The Iola Register from Iola, Kansas on January 26, 1945 · Page 6
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The Iola Register from Iola, Kansas · Page 6

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Iola, Kansas
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Friday, January 26, 1945
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Page 6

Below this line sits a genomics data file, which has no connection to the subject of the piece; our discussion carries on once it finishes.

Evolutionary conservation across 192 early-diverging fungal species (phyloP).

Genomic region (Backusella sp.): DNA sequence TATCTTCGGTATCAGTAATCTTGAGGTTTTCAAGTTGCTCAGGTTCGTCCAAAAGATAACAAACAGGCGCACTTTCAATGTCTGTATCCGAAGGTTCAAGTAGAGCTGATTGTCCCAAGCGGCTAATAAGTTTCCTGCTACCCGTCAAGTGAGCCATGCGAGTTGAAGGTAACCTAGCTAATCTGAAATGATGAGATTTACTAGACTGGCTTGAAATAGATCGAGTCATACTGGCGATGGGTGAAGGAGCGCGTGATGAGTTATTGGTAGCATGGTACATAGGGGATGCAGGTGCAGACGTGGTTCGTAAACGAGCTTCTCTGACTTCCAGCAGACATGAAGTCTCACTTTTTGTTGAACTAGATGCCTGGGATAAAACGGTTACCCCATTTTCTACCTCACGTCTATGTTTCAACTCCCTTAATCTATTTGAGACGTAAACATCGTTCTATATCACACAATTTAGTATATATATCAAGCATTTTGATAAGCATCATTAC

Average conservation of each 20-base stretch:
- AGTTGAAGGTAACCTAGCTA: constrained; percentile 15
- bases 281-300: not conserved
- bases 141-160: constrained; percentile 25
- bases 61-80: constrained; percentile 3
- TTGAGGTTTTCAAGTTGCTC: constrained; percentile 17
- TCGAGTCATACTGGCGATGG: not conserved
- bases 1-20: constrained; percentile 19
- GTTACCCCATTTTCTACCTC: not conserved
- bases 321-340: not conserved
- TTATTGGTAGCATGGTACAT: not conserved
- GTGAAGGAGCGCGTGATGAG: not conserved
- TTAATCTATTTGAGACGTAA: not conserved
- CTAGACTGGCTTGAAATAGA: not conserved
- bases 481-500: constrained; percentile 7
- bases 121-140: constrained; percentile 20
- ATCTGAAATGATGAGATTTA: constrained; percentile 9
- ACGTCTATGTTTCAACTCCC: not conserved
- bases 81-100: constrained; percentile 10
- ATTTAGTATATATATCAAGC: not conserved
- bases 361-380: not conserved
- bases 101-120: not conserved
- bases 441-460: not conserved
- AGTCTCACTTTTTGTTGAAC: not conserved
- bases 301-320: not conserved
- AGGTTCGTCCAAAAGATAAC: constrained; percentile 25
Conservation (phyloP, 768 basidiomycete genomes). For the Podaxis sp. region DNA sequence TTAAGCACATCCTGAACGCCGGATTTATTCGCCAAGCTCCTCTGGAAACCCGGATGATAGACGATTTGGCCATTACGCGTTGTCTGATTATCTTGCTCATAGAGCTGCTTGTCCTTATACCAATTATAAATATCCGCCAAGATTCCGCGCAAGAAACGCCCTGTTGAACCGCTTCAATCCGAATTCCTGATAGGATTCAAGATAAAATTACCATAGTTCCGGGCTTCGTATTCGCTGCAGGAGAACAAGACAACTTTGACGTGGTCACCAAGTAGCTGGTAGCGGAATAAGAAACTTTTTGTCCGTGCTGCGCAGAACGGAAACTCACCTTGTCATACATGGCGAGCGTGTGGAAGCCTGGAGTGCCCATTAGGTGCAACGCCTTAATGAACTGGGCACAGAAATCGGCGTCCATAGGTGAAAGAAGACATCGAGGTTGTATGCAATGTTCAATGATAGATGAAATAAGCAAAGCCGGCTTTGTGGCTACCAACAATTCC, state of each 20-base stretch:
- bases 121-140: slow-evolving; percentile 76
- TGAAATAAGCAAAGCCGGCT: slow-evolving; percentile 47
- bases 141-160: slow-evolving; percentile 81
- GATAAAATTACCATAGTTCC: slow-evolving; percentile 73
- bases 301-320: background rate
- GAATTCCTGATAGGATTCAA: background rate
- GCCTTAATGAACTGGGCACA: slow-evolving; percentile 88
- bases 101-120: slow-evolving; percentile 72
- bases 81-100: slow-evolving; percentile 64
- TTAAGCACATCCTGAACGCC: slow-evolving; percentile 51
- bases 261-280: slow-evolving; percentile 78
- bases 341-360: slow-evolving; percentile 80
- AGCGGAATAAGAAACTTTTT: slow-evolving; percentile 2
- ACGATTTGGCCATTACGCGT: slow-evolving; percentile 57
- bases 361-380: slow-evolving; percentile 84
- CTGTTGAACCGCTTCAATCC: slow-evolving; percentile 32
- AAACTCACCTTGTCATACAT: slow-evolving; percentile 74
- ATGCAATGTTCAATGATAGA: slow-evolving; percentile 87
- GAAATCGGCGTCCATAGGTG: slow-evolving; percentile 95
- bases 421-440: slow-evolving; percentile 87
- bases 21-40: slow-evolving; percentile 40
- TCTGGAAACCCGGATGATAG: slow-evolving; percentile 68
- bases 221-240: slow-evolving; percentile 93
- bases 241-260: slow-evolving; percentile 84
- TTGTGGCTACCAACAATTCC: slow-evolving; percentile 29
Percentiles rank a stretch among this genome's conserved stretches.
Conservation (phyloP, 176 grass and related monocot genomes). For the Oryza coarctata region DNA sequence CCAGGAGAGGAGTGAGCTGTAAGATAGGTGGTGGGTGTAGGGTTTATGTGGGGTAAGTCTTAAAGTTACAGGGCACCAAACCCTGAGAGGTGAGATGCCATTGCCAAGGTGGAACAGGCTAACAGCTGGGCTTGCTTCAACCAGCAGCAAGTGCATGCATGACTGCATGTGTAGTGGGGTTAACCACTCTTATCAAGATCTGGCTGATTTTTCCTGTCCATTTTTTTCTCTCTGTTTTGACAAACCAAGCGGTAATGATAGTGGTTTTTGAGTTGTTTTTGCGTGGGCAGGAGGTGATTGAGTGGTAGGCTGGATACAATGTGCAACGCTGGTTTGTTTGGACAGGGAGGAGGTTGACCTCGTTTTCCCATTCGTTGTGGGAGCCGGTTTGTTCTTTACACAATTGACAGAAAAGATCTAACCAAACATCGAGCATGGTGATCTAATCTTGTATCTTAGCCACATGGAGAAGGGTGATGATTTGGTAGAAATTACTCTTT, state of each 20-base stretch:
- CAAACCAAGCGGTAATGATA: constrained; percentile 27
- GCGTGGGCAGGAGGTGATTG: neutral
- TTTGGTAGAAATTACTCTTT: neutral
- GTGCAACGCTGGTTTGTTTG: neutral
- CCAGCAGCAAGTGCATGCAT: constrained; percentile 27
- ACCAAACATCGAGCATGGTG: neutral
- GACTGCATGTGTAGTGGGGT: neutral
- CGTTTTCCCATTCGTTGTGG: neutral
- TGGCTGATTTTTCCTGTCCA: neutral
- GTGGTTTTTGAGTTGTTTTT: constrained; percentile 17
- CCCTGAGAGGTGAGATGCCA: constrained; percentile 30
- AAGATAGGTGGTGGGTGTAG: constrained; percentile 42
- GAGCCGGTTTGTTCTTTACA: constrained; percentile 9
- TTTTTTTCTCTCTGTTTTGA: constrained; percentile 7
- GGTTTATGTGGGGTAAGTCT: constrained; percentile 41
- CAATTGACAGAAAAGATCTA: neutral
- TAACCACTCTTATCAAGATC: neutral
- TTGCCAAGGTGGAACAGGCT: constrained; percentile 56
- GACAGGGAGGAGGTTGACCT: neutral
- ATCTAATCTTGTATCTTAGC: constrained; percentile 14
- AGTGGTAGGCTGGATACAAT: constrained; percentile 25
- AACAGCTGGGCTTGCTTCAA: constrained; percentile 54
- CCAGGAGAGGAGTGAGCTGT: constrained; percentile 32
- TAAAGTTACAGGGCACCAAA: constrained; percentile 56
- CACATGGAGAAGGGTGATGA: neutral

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'PSOEBIX ^ TOE mVX REGISTEK, FRIPAY EVEWNG, JANUARY 26, IMS. Mustangs Tackle Tigers lola Team in Top Shape for Tussle With Ft. Scott Five At Riverside Tonight The high flying Mustang basket- eers will meet the Fort Scott Tigers at Riverside park tonight in what is expected to be a rough and tumble affair. Earlier this week Fort Scctt lost to the undefeated Chanutt team by a score of 30 to 48. Coach Elliott reports that his • squad is in excellent shape for tonight's game. The team has shown steady Improvement all season and had made a much better record . than pre-season dope indicated. Ida has developed a real scoring puncli and has been bulldinR a tlRhter defense. Starting Lineups Tonight Elliott expects to start Henry Specht and Harry Lacy at forward, Kent Cross at center, and Clyde Prazell and Vic Lind at guard. Fort Scott will open with Winters and Clayton at forward, Hixon at center, and Pry and Hays at guard. Winters and Hays scored 21 of their team's 30 points against Chaniite. The game between the second teams will start at 7 p. m. The main tilt .should get tinder way about 8:15. The next home game will be with Humboldt next Friday night, Feb- tuary 2. This was originaly .scheduled to be played at Humboldt but yesterday the two schools traded assignments and Humboldt will come to Tola next week and lola will play at Humboldt on February 13. On the Alleys Industrial' League Standings, i W. L. Pet. Attorneys 34 20 .630 Sinclair 30 24 .556 City 29 25 .537 Post Office 27 27 .500 Register 27 27 .500 Fryer's 25 29 .463 Pet MUk 24 30 .444 Lehigh ...20 34 .370 Individual high 10, Stone, 267. Individual high 30, Billbe, 760. Team high 10, Post Office, 983. Team high 30, Sinclair, 26C2. Scratch .League, 8:30. Open bowling on 5 and G. Lehigh. Clark 182 141 Buck „ 114 Carter 182 Lec _ 146 Alexander 153 Sub total 777 Handicap 13 Total 790 129 176 202 136 784 13 797 155 117 162 111 157 702 13 715 478 360 520 459 446 2263 39 2302 + + + The WAR TODAY + + + Flattops Fixed, While You Wait Number 1 «:!ontinued From Page One) a coffee .shop of one of the hotels and I'm darned if it didn't look just as nice and neat and clean and modern as one of ours—I'll tell you what it reminded me of, the coffee shop in the Duncan hotel in Pawhuska. Everybody seems prosperous and well fed and believe it or not. most of them know a smattering of English which of course makes all the difference in the world. We also had another very interesting thing to happen. As we were standing on this same corner waiting, up walked Prankie Frisch, Mel Ott. and Bucky Walters with the personal physician of General Patton ana rn<!y stood and talked to u-s for almost an hour as all the.se peoDle were treating us .so nice. We moved on to another town— can't fifty which one. but It is In Luxembourg and we are now .seti up In 8 modern school hiiilding with running water and .steam heat and showers. Am cetlini,' ready to tak(! my first real bath in ii nioiilM. We have pormis.sion to go out in the town and take over a room in a private home but darned if I'm going to—I feel I'm luok.v enoueh to be able to .sleep on the floor in this warm building without trving to get too luxury bound and sleep on a bed. We had air raids pranticallv all night last nieht—makes three nights in a row these Germans have been pouring it on us. I imagine you have read that the Germans are on the counter-offensive—well. It'.s no idle rumor I'll euarantee you. They've been too clo.se to us now for a week and whoever said the Luftwaffe was done for has never been in Luxembourg the last couple of nights. Hope we get them out of here pronto—of course, according to mv eood friends. I snored throufh the worst raid of them all last nieht .so can't say I'm losing a lot of sleep so far. Still it's not the mast comforting feeling in the world to have those Bosche overhead. When the war Ls over, if you want to take a real trip, take it to Luxembourg. It is one grand country with all the atmosphere of Europe, plus a charming people who like us and that's important too. GEORGE. Attorneys. Taylor .. 165 145 139 449 Pees 156 168 155 479 Edwards . 156 183 180 519 Reuther .. .167 189 152 508 Dunlap . 130 141 162 433 Total ... 774 826 788 2388 Post Office. Herr 158 150 159 467 Cameron . 114 114 114 342 Powers .. . 157 135 171 463 Stone 161 161 161 483 Billbe 155 156 161 472 Total 745 716 766 2227 Citv. Hart 187 153 163 503 Waugh .. . 182 177 162 521 Herter .. . 180 152 135 467 Stroup .. . 188 143 197 528 Duggan .. 179 156 153 488 Sub total 916 781 810 2507 Handicap . 13 m 13 39 Total 929 794 823 2540 Fryer's Grocery. Steele 127 170 135 432 Sharp 149 127 110 386 Evans 142 194 183 519 Ellis 149 136 172 457 Pox 167 179 175 521 Sub total .. 734 806 775 2315 Handicap 41 41 41 123 Total 775 847 816 2438 i^inclair. Endsley .. 136 147 172 4,S5 Forte 133 141 114 303 Kruuse 188 163 166 517 Perkins 129 140 148 42.? W. Krause 119 166 144 429 Total 705 763 744 2212 Register. Anderson .. 165 135 140 440 Alexander . ... . 141 142 133 410 C. Tobey ... 106 129 148 38:l Maudlin . . 125 114 181 420 Scott 122 179 137 438 Total 649 699 739 2097 Pet Milk. Baxter 160 132 99 391 McDorment 156 128 114 393 Benson .. .. 116 131 100 347 Johnson .. . 155 125 136 416 Goszdak .. 183 146 191 520 Sub total . 770 662 640 2092 Handicap . - 1 1 1 3 Total ...... 771 663 641 2075 BY DEWITT MACKENZIE One of the hotspots of the moment in the battle of Germany is the Ije- leaguered Silesian industrial center of Breslaa since the Hitlerites' ability to make a strong stand on the 6i3er river line of defenses depends heavily on continued possession of this great city. Breslau, which sprawls astride the Oder, is the most important communications center of that part of the Reich, and it's the key positjlon —the anchor—in the right flank of the line upon which the Nazis are depending to halt the rush 6f the Red army. It's fall would be a major disaster for the defenders. Word from Moscow is that all direct communications with the city have been cut, which would indicate that it has been virtually isolated. Thus far we haven't had an answer to the hotly debated question of whether the Germans will be able to make a fight of it along the level valley of the winding Oder. This is their determination, of course, but they haven't paused in their retreat for a big-scale fight. That's a highly significant point. We shouldn't overlook that in running away the Hitlerites may have ensured their ability to fight another day. Had they tried to dispute the strong points in the Polish plain with the mighty force which Russia was hurling at them, they "certainly would have courted disaster. The Red army, flushed with victory and its own vast strength, would have torn them to ribbons. Then there's another aspect to this thought. Both sides undoubtedl.v are breathing a bit hard after the long, swift cliargp across the winter bound fields of Poland. This is calculated to yive the Nazis some advantage, mice they are tumbling into their prepared line for defense, while the Riissians may .scon want to slow up for a slight breather, especially since their communications are now greatly extended. Idtbe WORLD of SPORTS New Orleans, .Jan. 26. (AP)—The 35,000,000 ducks Hhat whiter In the marshlands near; the mouth of the Mississippi didn'f, arrive. Sportsmen complained. The state sent out searching parties. A U. S. department of interior expert covered the area bj^^ plane. No ducks. The hunting se'^n closed January 20. Now the air is full of them. "The birds just staged a strategi­ cal withdrawal tor the duration of the himtlng season," explained a conservation department official. New York, Jan. 26. (AP)—Leonard Wiseman, commander of the Kings County American Lrcglon, yesterday said the'Legion's executive committee has voted to appoint a permanent comnjittee to carry on negotiations, but not to make any financial conmiitments, toward purchasing the Brooklyn Dodgers baseball, club. Wiseman said the 271 posts in Kings ctjunty are defmitely Interested in pyirchaslng stock in the club. Syndicate Buys New York Yankees New York, Jan. 26. (AP)—The New York Yankees, world's richest baseball club, have been sold to a syndicate made up of Col. Larry MacPhall, Capt. Dan Topping and Del Webb, Phoenix, Ariz., contractor. The deal, rumored since last August, was confirmed by Robert A. Becker, a business associate of Webb's in Phoenix who said that "Mr. Webb telephoned me this mornhig to transfer .some money to him there to facilitate his part of the transaction." Lovesick Whale ''Nuzzles'* Sub Seattle. Jan. 25 (AP)—Wlien the I chroniclers war complete their final volume thev shouldn't forget to add a line about the U. S. submarine service and the lovesick whale. Security regulations prevented to- dav the discussion by Lt. Gilson Rohrback of the time he spent at sea in the subs but, the security code savs nothing about being "nuzzled" by a love-making giant i beneath the sea, and Rohrback, at home on leave, is willing, even anxious, to talk about his "strangest experience." "We first saw this whale when we surfaced," he explained. He was swinuning around and around, spouting and cutting all sorts of capers- making a regular showoff of himself. "We couldn't figure out what it was all about at first. When we submerged, we could hear him on our .sounding device coming closer and closer and making funny noises. "Then we decided the whale was making love to us. He'd come right up alongside and affectionately nuzzle the ship. "This went on for days and days before the whale was finally disillusioned and gave it up for a bad job. "But it really was a noble experiment." A mightv onslaught from the west, while the Germans are trying to get set on their eastern front, would be calculated to put unbearable pressure on them. Berlin, w'th a weather eye on thi.s, says that General Eisenhower Is preparing for a fresh assault and that the attack is imminent. Well, we know that the Allied commander has been getting ready for an attack, and it could come soon, Jiidg- :ng by his activities. Both the British and the Americaas on the northern flank of the Allied front liave been improving their positions and getting set to launch an offensive. Ask Early War Contracts To Cure Production Lag Wa.shington, Jan. 26. (AP)—To cure production lags caused by tardy delivery of parts to war plants, the War Production Board has asked the armed sei-vices to make contracts at once for the full year ahead. The move reflects Chairman J. A. Krug's belief that armanent policy should figure on European hostilities running into 1946. Some "serious delays" have threatened, said his memorandum to the army, navy and maritime commission, because the government and prime contractors, in recent months of miUtary optimism, failed to order far enough ahead. Officials predicted that the bulk of 1945 contracts would be In the hands of war contractors within three or four weeks. First Yanks On Furlough To England About Feb. 1 London, Jan. 26. (AP)The first contingent of American troops on the continent to be granted seven- day furloughs in England Is expected to arrive .soon after Feburary 1, army head<iuarters said today. Time spent in transit will not count against the leaves. Several hundred men are to be released daily. •. fW. S. Navy Photo from NEA) Upper Dhotograph was taken a few,seconds alter a Jap bomb rammed through the deck of an escort carrier during the second bai'iie of the Philippine Sea. Smoke [iours troni '.he hole and men rii&li tri)m inch- battle stations to fight the fire, i^wer picture was tatfen 90 minutes later. The tire is extinguished, the hole neatly ron .niied and the deck Is'ready {or flight. Big Field Tries For Texas Open Championship _——~ ' •; , San^Antonio. Tex.. Jan. 26. (AP)— A bulky field moved out today in the fihst 18 holes of a Texas open expected to turn into another tri- mnph for golfdom's automaton— Byroni Nelson. The-^all, .sandy-haired professional from Toledo had 65 pros and 104 amateurs after him as hp piished for his third victory of the winter tour. If Jjractice rounds mean anything ihe big ex-Texan will be the pace-^tter. Twice he has put the hot-foot to par on Brackenridfic coursei hLs first time out-being H A rizona 'ISJimrods Ready for A nntial Buffalo Hunt: Grand Canyoii. Ariz., Jan. 26. (AP)—Fifty Arizona hunters have rifles oiled arid ammunition ready for a'foray February 3-4 into House Rock,valley where they will .shoot 50 buffalo. Tlie main object of the annual hunts is to reduce the state-owned herd; of buffalo. A secondary benefit will be a buffalo.meat barbecue for abou^ 4,000 ijersons at Phoenix and TDcsoh. Each year-about 25 per cent of the herd is killed because the grazing wnge in the high plateau valley on the north rim of the Grand Bear Mountain, N. Y., Jan. 26. (AP)—Major leagae baseball can lose all Its 4-P's (approximately 280) and still continue this season, in the ophilon of BranC^h Rickey, president of the Brooklyn Dodgers, who expressed eonfidf^nce that rosters could be filled ::with "imderagc. overage and discharged players." "Even so," said Rickey, "I do not believe all the 4-y's in baseball will be taken. At any rate, I'm convinced we should continue unless the government tells us not to. And I don't think the government is trying to end baseball by, indirect method.s when-they could do so by direct methods." 64 and;hls last i>rodivclnga-68 despite jcnnj^n will not support the herd's a driv? into the San Antonio Hver j normal annual increa.se. on hole 16. There have been plenty of par- Lexhigton, Ky.; Jan. 26. (AP)— Twenty University of Kentucky football players are going to classes in the daytime and working nights at a tobacco redrjlng plant. They were amoiig a group of volunteers who sign?:d up to relieve a critical labor shortage. The volunteers enabled twp of the ten re- drying plants heri to resume two- shift operations. , McGugin Eager to Get Back to Western Front Topeka. Jan. 26. (AP)—Lt. Col. Harold McGugin, former U. S. representative from Kansas, said last nieht "if there had been another million men in Prance there would have been no Belgluni bulge." Commander of an Allied military government unit. Colonel McGugin contracted a liver condition last December and left Europe Simday by plane. He reached Winter General Hospital here yesterday and phy- sician.s predicted complete recovery within a few weeks. He was with the 35th division when It captured Troyes, France, from the Germatvs and .stayed on to help govern it. "After seeing what the Germans did to Troyes. I'm hoping to be sent back to govern a German town as soon as I get out of here," he said. McGugin said the American soldiers now are fighting under "conditions worse than Valley Forge." Tlie officer said he expects his wife from their home in Coffeyville soon and added that he hoped for a leave before returning to Europe. IOLA; KANSAS ^ Courageous Athlete Award to Heroes ^ Philadelphia, Jan. 26. (AP)—The most courageous athlete of 1944 is a composite of many persons—the little known and the great who came from every field of .sport to give their lives in the service of their country. For the first time In a decade, the Philadelphia Sporting Writers association paid this unique annual tribute to a group. "A posthiunous award to all courageous athletes who made the supreme sacrifice . . . and whose patriotism, courage and sportsmanship were embodied in Lt. Robert Wilson. U. S. arrmy air corps," read the inscription. The lieutenant, 22-year-old only son of Coach Jimmy Wilson of the Cincinnati Reds and former manager of the Philadelphia Phillies and the Chicago Cubs, was killed last December on a volunteer ml.ssion over India. "Jimmy said he jast couldn't make it and .said you would understand," Sports Editor Ed Pollock of the Philadelphia Evening Bulletin told the more than 1,100 members and guests. Pollock presented the award to Dick Spalding, lifelong friend 6f the heutenant and a coach for the Cubs. Last year's nio.st courageous athlete award went to Pete Gray, one- armed baseball plaver. who is now the property of the St. Louis Browns. Marty (Slats) Marion, shortstop for the world champion St. Louis Cardmals, was named the "most outstanding athlete of 1944." "1 don't deserve it but I'll remember it as long as I live," he .said. Every 400 years, our calendar n'- peats it.self. The hunters were selected by drawing from the names of 806 shattering, rounds In the warm-ups ArlzcJnans who purchased 1945 state but none, has approached those:t,i,ntlng licenses turned: In by Nelson. Other good individual , Charles Nlehuls of the commission „„ „ ,'"'1""°''I said the nimrods are required to use txu-nedln were a 68 by Ky Laffoon ,,, ^^^^ 30 ^^^^^^ j^^JJ^t^ "tTsually °^?i^^5f ^°x >r.''''^Kr''^'^''''^ kill the buffalo with a of White Plains. N. Y. , hp^rt .shot," he said. "The bullet is h.el«)n, Sam Bvrd Craig Wood ^ ^ and Harold (Jug) McSpaden were !jer on either side" considered the top four in the Texas open scramble. "These are members of the group of. 22 pros following the winter; tournament trail und Who are in today's field. HINT Boise, Idaho, Jan. 26. (AP)—Debate on a bill to raise Idaho legislators' pay from $5 to $10 a day was warm. Rep. A. Ira Cpx. recalling the pension proposal in congress a few years ago commented that if somebody started a "bundles for legislators" campaign, he hoped they "will put into my bundle a few beef steaks and biscuits." The house passed the bill without comment on Cox's wishful thinking. Urge Federal Action To Relieve Butter Crisis Chicago, Jan. 26. (AP)—The nation's civilians face a 1945 ration of less than one pat of buttei- a day. spokesmen for the industry said today as." they announced they had urged '^immediate" federal action to relieve, the butter "crisis." At a special meeting here the committee, representing the American Biitter Institute, National Co- operatiye Milk Producers Federation, apd the National Creameries association, advocated: increasing the base price of butter by six cents a pound and increasing the prdduc- tion paiyment on butterlat sold for butter.' Dr. H. A. Ruehe, institute secretary, said government policies now in effect "discourage" prpduction and that the loss in butter output last year was 322,000.000 pounds, more Ujan all the butter taken for the ari^ed forces and lend-lease— 287,000,000 pounds. He said the 1944 output pf crebmery butter was 1,478,000,000 pounds, as compared to a nornuil output of 1,800,000,000 pounds.! Other hunters prefer a neck- breaKing shot which strikes at the base oi the animal's skull. Mast of the buffalo weigh about 1.000 pounds. The hunter will be given the animal's head and hide for a trophy. He may also take a front quartet. He may purchase another quarter of his choice at 25 cents a pound for front or 35 cents a iround for a back section. "VVliilo yoii were l.)oinbin.y llie Japs \vc Jiaii some exciic- jiient ourselves—he look his iirsl steps and pulled a set of (hshes ofl" tlie diiiiiif* room table!" APPEAL Sandoval. 111., Jan. 26. (APl—A petition addressed to President Roosevelt Ls in circulation here ask- ina him to helo reunite Sandoval's iientical IR vear old twins—Clifford and Clifton Seats, firemen, 2-r ,U. S. Navv. For the first time the bo\-s were separated recently and Clifford is in San Francisco and Clifton is stationed at Detroit. Their mother earlier had aopealed to Mrs. Roosevelt and navy nersonnel department to have the boys at the same station. APPETITE FOR SNAKE Many Au<:tralian tribes consider snakes a delicac.v. They make holes, lined with hot stones, in the earth and then throw ereen leaves and earth over the snakes, leaving them in the holes to roast or steam until ready to eat. POOR CHOICE .Alhuoneroue. N. M.. Jan. 26. CAP) While U. S. District Judge Colin Neblett conducted court a thief stole his automobile. BEAUTY AID ^ Hydroi Okla.. Jan. 26. (AP)— Hungry cows aren't the reason behind the big demand for livestock feed here. The -feed is sacked in Colorful, flowery icotton prints which are almost tinobtainable in clothing stores, and the women are; buying several sacks of feed at a time to make di'esses, aprons, and . baby clothes from the sacking. ADDED-MAIL SERVICE Postof?ice boxes are carried on the backs of all street cars in Stock- helm, Sijyeden. \Vhen the car passes the po.st^ffice, a clerk removes the box and replaces it with an empty one. U. S. P-51S Attack Peiping Air Fields Chungking, Jan. 26. (AP)—U. S. 14th.air force P-51s destroyed 40 enemy aircraft, probably destroyed six and damaged two in a strike yesterday at airfields in Peiping, an American communique annotmced today. Five enemv fighters . were destroyed in the air by the northern- based American planes, which wrecked four locomotives and damaged another on their return trip. Three American planes failed to relurit. In the Chinese ground fighting, Japaiftse troops were repwrted by an army . spokesman to have slashed down from westeni Hunan and cut into the sUni Chinese hold on the Canton-Hankow railway by occupying Lflkchong, 15C miles north of Canton, and Pingshek, 15 miles mere to the .south. Chicago, Jan. 26.';(AP)—It appears that the Americafi league's exclusive "200" club—rejserved for pitchers winning 200 or more baseball games—^wlll not take on any new members during tlje 1945 season. Big Bobo Newsom of the Philadelphia Athletics i& the only pitcher now on the '45 active roster who has a chance—albeit a slim one. He. needs 28 wins to reach the 200 mark. The only Amerioan league hurler with 200 or more--'wins now active is veteran Mel Hatder of Cleveland. He won 12 games last season to boost his victory total in the junior ch-cuit to 209. Artillery SheUs Still Rationed On West Front (By WES GAtLAGHER.) U. S. Ninth Army, Germany, Jan. 26. (AP)—Artillery Ammunition still is severely rationed on the western front and hard to get. The Ninth army had built up a considerable store of shells for the attack which overran Brachelen today and cleared the west side of the Roer river. The amazing German withdrawal, however, allowed the army to save all its shells for its next action. More nickel was ysed by the steel hidustry hi 1944 than by any other shigle user. Current Attractions at Fox Tola Theaters lOLA TONIGHT Ella Rains * Eddie Bracken "HAIL THK CONQUERING HERO" (Complete Shows 7:15 & 9:20) Matinee Tomorrow Shows Start at 1:00 p. m. Feature Shows at .1:20 p. m. FREEVUE * Ray IVIilland in "The Unmvitcd" ' Shows 3:10 SATURDAY NIGHT Show Starts at 7:00 p. m. Feature Shows at 7:20, 11:00 Free \Tie "The Uninvited" Shows at 9:05 Only COMING SUNDAY The Greatest Adventure Show Of All Time ARTURO DE CORDOVA to "FRENCHMAN'S CREEK" (Shows at 1:15, 3:15. 5:20, 7:35 and 10:00) ' UPTOWN TONITE Kay .Milland ' Glnjer Rogers —in— "THE M.'VJOR A.ND THE MINOR" (Shown at 7:20 and 10:10) —Plus— "SHERIFF OF SUNDOWN" (Shown at 9:05 Onlv) Matinee Tomorrow ".•VIAJOR" Showni 2:15 Only "SHERIFF" Shows 1:05, 4:00 Complete Show After 2:00 SATURDAY NIGHT Show Starts at 7:15 p. m. ".'MAJOR" at 7:25, & 10:30 "SHERIFF" Shows 9:15 Only COMING SUNDAY FRED MacMURRAY In "TAKE A LETTER DARLING" —P1U.S— CHESTER MORRIS \n 'SECRET COMMAND" (Sunday Shows Continuous Fi-om 1:10) lOIlik FREEVUE * SAT. ONLY RAYMILLAND * GAIL RUSSELL -m- THE UNINVITED Matinee Showing at 3:10 p. m. Only Night Showing at 9:10 p. m. Only ALL IN ONE DISH The most heterogeneotis dish on record is the t'risttafel" of the Dutch East Indies, which includes from 30 to 50 different foods, all mixed together. Walrus in the early days were plentifulvin the Gulf of St. Lawrence. PIC TONIGHT & Saturday "JOHNNY DOUGHBOY' ,'_And— ''LAND OF THE . OUTLAWS" SUN.-dlON.-TUES.— "ANf)Y HARD'S BLONDE TROUBLE" —And— "ICECAPADES REVUE" You Name the Kind WE HAVE THE INSURAJfCE ; Each^ individuals needs are different. It costs, you nothing to talk it over, perhaps.we can help you. W. E. KiSHR General Insurance Agency ^ Insurance That Insures MEN, WOMEN AND CHILDREN LOVE IT! You're'never too young, you're never too old to enjoy a healthful, exciting game of "ten-pins." If you're tired of doing the same thing every night, of going the same places, come in to our smooth bowling alleys for an evening that is different. Everything has been planned for your convenience and enjoyment. OPENIJOWLING EACH AFTERNOON AND EVENING AND SUNDAY AFTERNOON. BOWLING PALACE / CLIFF LASATER, Prop.